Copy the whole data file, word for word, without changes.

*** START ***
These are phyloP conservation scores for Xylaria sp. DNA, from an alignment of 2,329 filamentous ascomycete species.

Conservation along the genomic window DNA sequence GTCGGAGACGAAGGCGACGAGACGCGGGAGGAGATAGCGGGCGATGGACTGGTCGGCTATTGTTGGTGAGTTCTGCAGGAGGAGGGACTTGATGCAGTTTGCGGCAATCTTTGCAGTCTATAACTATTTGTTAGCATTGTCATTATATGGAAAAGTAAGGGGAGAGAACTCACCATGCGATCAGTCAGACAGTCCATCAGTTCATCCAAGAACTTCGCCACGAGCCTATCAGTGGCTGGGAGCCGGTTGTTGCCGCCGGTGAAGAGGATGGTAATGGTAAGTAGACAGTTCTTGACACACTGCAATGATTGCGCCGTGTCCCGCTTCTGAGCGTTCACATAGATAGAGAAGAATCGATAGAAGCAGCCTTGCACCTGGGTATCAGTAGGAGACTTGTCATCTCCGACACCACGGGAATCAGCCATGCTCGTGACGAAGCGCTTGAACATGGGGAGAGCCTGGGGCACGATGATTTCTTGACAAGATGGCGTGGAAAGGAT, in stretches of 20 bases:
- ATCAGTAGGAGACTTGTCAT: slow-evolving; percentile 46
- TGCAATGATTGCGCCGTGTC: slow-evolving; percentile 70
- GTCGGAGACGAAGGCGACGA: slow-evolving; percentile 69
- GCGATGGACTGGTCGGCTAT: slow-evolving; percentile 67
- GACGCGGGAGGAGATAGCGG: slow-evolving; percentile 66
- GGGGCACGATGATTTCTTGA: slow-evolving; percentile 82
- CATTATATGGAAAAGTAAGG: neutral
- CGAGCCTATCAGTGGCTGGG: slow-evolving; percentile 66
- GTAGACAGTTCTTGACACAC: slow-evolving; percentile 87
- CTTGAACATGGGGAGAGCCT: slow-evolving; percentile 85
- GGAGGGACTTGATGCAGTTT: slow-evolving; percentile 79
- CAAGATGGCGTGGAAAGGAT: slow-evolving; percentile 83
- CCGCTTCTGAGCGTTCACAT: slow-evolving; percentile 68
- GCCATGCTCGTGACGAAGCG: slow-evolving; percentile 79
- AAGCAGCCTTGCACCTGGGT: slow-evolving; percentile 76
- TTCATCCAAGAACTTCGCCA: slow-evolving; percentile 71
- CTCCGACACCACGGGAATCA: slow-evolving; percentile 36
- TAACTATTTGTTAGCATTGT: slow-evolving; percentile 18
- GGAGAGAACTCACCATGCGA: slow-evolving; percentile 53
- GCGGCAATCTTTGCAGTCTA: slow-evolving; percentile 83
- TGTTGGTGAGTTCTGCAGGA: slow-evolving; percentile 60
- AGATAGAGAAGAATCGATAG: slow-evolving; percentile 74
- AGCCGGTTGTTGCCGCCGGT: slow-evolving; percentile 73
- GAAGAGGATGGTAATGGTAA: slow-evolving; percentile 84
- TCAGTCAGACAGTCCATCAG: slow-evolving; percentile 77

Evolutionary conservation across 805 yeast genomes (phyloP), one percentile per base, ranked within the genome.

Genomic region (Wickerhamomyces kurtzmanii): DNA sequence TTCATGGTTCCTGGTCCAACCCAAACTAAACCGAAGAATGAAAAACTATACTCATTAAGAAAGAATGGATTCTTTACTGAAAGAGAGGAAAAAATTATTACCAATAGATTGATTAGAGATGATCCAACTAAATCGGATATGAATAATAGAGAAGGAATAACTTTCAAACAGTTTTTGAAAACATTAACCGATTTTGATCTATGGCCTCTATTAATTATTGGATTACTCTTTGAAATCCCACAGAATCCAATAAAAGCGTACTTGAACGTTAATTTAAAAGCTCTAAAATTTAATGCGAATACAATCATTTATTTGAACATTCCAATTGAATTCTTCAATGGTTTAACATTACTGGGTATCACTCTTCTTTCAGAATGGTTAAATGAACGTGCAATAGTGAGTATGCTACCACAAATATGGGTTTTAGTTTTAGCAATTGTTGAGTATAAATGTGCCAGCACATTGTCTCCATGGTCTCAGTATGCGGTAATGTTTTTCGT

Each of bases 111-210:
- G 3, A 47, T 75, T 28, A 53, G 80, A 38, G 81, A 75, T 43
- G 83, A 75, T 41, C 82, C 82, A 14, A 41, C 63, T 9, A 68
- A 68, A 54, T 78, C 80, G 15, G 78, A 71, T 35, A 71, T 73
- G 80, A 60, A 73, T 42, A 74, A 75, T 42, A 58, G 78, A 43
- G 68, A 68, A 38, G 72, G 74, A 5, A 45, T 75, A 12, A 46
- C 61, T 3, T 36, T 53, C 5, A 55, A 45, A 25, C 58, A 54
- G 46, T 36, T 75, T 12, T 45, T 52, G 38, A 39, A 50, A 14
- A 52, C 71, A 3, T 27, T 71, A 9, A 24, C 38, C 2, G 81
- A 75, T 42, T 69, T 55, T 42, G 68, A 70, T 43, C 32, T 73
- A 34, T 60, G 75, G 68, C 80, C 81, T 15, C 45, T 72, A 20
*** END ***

These are phyloP conservation scores for Xylaria sp. DNA, from an alignment of 2,329 filamentous ascomycete species.

Conservation along the genomic window DNA sequence GTCGGAGACGAAGGCGACGAGACGCGGGAGGAGATAGCGGGCGATGGACTGGTCGGCTATTGTTGGTGAGTTCTGCAGGAGGAGGGACTTGATGCAGTTTGCGGCAATCTTTGCAGTCTATAACTATTTGTTAGCATTGTCATTATATGGAAAAGTAAGGGGAGAGAACTCACCATGCGATCAGTCAGACAGTCCATCAGTTCATCCAAGAACTTCGCCACGAGCCTATCAGTGGCTGGGAGCCGGTTGTTGCCGCCGGTGAAGAGGATGGTAATGGTAAGTAGACAGTTCTTGACACACTGCAATGATTGCGCCGTGTCCCGCTTCTGAGCGTTCACATAGATAGAGAAGAATCGATAGAAGCAGCCTTGCACCTGGGTATCAGTAGGAGACTTGTCATCTCCGACACCACGGGAATCAGCCATGCTCGTGACGAAGCGCTTGAACATGGGGAGAGCCTGGGGCACGATGATTTCTTGACAAGATGGCGTGGAAAGGAT, in stretches of 20 bases:
- ATCAGTAGGAGACTTGTCAT: slow-evolving; percentile 46
- TGCAATGATTGCGCCGTGTC: slow-evolving; percentile 70
- GTCGGAGACGAAGGCGACGA: slow-evolving; percentile 69
- GCGATGGACTGGTCGGCTAT: slow-evolving; percentile 67
- GACGCGGGAGGAGATAGCGG: slow-evolving; percentile 66
- GGGGCACGATGATTTCTTGA: slow-evolving; percentile 82
- CATTATATGGAAAAGTAAGG: neutral
- CGAGCCTATCAGTGGCTGGG: slow-evolving; percentile 66
- GTAGACAGTTCTTGACACAC: slow-evolving; percentile 87
- CTTGAACATGGGGAGAGCCT: slow-evolving; percentile 85
- GGAGGGACTTGATGCAGTTT: slow-evolving; percentile 79
- CAAGATGGCGTGGAAAGGAT: slow-evolving; percentile 83
- CCGCTTCTGAGCGTTCACAT: slow-evolving; percentile 68
- GCCATGCTCGTGACGAAGCG: slow-evolving; percentile 79
- AAGCAGCCTTGCACCTGGGT: slow-evolving; percentile 76
- TTCATCCAAGAACTTCGCCA: slow-evolving; percentile 71
- CTCCGACACCACGGGAATCA: slow-evolving; percentile 36
- TAACTATTTGTTAGCATTGT: slow-evolving; percentile 18
- GGAGAGAACTCACCATGCGA: slow-evolving; percentile 53
- GCGGCAATCTTTGCAGTCTA: slow-evolving; percentile 83
- TGTTGGTGAGTTCTGCAGGA: slow-evolving; percentile 60
- AGATAGAGAAGAATCGATAG: slow-evolving; percentile 74
- AGCCGGTTGTTGCCGCCGGT: slow-evolving; percentile 73
- GAAGAGGATGGTAATGGTAA: slow-evolving; percentile 84
- TCAGTCAGACAGTCCATCAG: slow-evolving; percentile 77

Evolutionary conservation across 805 yeast genomes (phyloP), one percentile per base, ranked within the genome.

Genomic region (Wickerhamomyces kurtzmanii): DNA sequence TTCATGGTTCCTGGTCCAACCCAAACTAAACCGAAGAATGAAAAACTATACTCATTAAGAAAGAATGGATTCTTTACTGAAAGAGAGGAAAAAATTATTACCAATAGATTGATTAGAGATGATCCAACTAAATCGGATATGAATAATAGAGAAGGAATAACTTTCAAACAGTTTTTGAAAACATTAACCGATTTTGATCTATGGCCTCTATTAATTATTGGATTACTCTTTGAAATCCCACAGAATCCAATAAAAGCGTACTTGAACGTTAATTTAAAAGCTCTAAAATTTAATGCGAATACAATCATTTATTTGAACATTCCAATTGAATTCTTCAATGGTTTAACATTACTGGGTATCACTCTTCTTTCAGAATGGTTAAATGAACGTGCAATAGTGAGTATGCTACCACAAATATGGGTTTTAGTTTTAGCAATTGTTGAGTATAAATGTGCCAGCACATTGTCTCCATGGTCTCAGTATGCGGTAATGTTTTTCGT

Each of bases 111-210:
- G 3, A 47, T 75, T 28, A 53, G 80, A 38, G 81, A 75, T 43
- G 83, A 75, T 41, C 82, C 82, A 14, A 41, C 63, T 9, A 68
- A 68, A 54, T 78, C 80, G 15, G 78, A 71, T 35, A 71, T 73
- G 80, A 60, A 73, T 42, A 74, A 75, T 42, A 58, G 78, A 43
- G 68, A 68, A 38, G 72, G 74, A 5, A 45, T 75, A 12, A 46
- C 61, T 3, T 36, T 53, C 5, A 55, A 45, A 25, C 58, A 54
- G 46, T 36, T 75, T 12, T 45, T 52, G 38, A 39, A 50, A 14
- A 52, C 71, A 3, T 27, T 71, A 9, A 24, C 38, C 2, G 81
- A 75, T 42, T 69, T 55, T 42, G 68, A 70, T 43, C 32, T 73
- A 34, T 60, G 75, G 68, C 80, C 81, T 15, C 45, T 72, A 20